Treasurer credits reshuffling of customs agents for consistent collections
ASG Treasurer Falema'o Dr. Phil Pili says that a major reshuffling of customs agents has resulted in the government receiving more than $10 million in revenues for five months.
According to the Treasury Department’s third quarter performance report covering the period of Apr. 1- June 30, 2013, under program accomplishments, the Customs Division — without a Chief Customs Officer — was still able to meet its $2 million a month revenue collection goal.
The report says the Customs Division collected during the third quarter, revenues totaling $6.4 million (or $6,402,242) for an average monthly collection of $2,134,081 — surpassing their $2 million monthly goal.
In an interview with the Samoa News, Falema'o said that according to past recorded revenues, the Customs Division reached their $2 million goal at least three times. However, from April to August, Customs reached their monthly goal of $2 million consistently.
"It's obvious there was a lot of excise taxes slipping through the cracks, meaning either customs agents were not applying the mandated taxes/fees… or they were vulnerable to bribery and corruption," Falema'o said. "Also, we failed to execute the fee structure that's been in place and mandated by statute, and we're finally stopping those leakages and implementing what we need to."
At the same time, he continued, "we're shifting personnel around… we're weeding out customs agents who are lacking integrity."
Falema'o said Customs is the core of collecting for government revenues and "we need honest people with good work ethics in these positions to ensure that government revenues are coming in as they are suppose to, and not heading somewhere else."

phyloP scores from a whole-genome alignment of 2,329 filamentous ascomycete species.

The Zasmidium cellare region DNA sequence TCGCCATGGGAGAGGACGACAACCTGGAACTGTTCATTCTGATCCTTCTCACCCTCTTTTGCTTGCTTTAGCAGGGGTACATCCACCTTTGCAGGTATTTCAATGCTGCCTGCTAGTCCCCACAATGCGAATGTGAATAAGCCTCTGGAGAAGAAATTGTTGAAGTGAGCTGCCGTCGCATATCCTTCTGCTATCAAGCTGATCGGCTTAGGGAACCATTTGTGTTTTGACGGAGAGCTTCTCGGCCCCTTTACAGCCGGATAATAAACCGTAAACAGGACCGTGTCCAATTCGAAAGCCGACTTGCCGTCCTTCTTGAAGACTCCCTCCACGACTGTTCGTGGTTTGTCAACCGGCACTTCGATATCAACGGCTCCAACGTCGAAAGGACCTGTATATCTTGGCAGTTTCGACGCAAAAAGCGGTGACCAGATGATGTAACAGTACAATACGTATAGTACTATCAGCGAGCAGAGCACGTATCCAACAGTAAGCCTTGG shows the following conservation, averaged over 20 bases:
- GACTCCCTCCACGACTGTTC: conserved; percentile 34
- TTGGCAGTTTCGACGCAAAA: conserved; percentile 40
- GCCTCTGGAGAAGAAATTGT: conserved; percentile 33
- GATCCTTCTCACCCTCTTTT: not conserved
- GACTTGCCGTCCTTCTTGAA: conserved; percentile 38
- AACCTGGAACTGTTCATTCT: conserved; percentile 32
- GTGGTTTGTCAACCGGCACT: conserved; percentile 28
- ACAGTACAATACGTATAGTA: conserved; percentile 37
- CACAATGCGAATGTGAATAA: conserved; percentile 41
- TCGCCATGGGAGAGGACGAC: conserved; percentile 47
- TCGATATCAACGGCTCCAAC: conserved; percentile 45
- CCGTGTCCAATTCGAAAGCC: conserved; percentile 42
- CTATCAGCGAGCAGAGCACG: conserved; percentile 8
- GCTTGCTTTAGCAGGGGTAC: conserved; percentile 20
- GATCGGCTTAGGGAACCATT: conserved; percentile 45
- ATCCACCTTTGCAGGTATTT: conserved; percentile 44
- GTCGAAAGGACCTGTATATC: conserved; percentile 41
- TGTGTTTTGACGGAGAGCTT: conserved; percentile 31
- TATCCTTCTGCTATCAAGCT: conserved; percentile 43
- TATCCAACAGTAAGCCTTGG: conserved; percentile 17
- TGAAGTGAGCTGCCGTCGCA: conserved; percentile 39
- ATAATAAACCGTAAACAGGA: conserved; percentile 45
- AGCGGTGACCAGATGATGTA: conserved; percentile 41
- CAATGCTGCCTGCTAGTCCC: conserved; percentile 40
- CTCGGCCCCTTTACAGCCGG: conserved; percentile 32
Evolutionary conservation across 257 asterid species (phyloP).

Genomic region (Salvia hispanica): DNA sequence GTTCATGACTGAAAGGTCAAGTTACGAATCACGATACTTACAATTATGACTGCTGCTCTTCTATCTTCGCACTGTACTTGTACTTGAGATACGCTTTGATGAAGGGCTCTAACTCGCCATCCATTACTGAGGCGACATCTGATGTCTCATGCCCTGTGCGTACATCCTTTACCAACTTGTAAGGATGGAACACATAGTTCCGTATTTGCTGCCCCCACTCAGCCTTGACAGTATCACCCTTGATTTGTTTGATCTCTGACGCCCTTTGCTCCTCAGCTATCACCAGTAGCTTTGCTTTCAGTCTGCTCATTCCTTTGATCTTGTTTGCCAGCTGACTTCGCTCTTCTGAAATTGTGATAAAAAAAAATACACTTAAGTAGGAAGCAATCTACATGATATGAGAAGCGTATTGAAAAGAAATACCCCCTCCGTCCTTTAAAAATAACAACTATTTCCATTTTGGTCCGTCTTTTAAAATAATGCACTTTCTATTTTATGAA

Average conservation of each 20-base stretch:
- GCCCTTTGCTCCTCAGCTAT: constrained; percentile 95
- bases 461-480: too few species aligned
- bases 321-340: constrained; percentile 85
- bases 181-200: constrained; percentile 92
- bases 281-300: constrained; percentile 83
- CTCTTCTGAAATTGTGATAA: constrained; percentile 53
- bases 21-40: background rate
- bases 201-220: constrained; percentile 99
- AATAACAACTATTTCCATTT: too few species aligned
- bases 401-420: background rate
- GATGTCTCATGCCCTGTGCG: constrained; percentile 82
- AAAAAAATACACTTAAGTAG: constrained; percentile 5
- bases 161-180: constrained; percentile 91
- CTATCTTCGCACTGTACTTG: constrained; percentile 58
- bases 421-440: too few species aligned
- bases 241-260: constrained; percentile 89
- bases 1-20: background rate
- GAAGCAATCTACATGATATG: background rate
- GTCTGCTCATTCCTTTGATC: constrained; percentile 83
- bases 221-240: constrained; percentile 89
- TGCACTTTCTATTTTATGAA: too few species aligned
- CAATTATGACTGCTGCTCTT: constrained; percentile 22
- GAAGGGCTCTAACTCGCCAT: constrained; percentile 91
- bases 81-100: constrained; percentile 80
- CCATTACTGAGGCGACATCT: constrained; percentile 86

He explained agents have been reshuffled, and there is a new team at the main Customs office, the airport, and the wharf, with inspection teams for the containers.
He said the agents have improved in following procedures and applying the statute requiring members of the public to pay taxes and fees on items that should be charged.
"However, there are still a few who are not following the mandates of the statute and those people will be dealt with accordingly," Falema'o said. He declined to comment further or provide details on the matter, noting that ongoing investigations are underway.
Falema'o is sending out a stern warning against business people who have or will attempt to bribe customs officers. This time, he said, the Treasury Department will file criminal complaints with the Department of Public Safety against business owners offering bribes to the customs agents.
"This must stop," Falema'o warns "It only gets you in trouble, along with the customs agent."
Falema'o points out that when he first came on board as Treasurer, he automatically terminated the usual practice of customs agents receiving a bonus of $300 per agent for about 20 agents upon reaching $2 million in revenues on a monthly basis. He said the government was spending more than $6,000 on these people, on top of their salary. The Treasurer says he's looking at creating an incentive for the customs agents, but not a bonus.
He said there are a lot of loyal customs agents who are working diligently to protect revenues for the government.
ACTING CHIEF OF CUSTOMS
Falema'o has appointed Loloaso Easter Wightman-Uia as Acting Chief of Customs and she has served in this capacity for several weeks.
Wightman-Uia was appointed to her current role due to former Chief of Customs Vaetagaloa Glen Lefiti beng reassigned to work temporarily in the Analytic Unit under the Treasury Department.
Vaetagaloa was re-assigned after allegations surfaced that he, in his role as Chief of Customs, failed to take action in a “high risk” matter that took place under his watch. The issue came to light when allegations were made involving a Customs Officer — later identified as Francis Maluia — allegedly removing a package from the US Post Office that had been under surveillance for 30 days by the Custom Office, after a K9 Customs dog had alerted to the package, indicating the presence of drugs.
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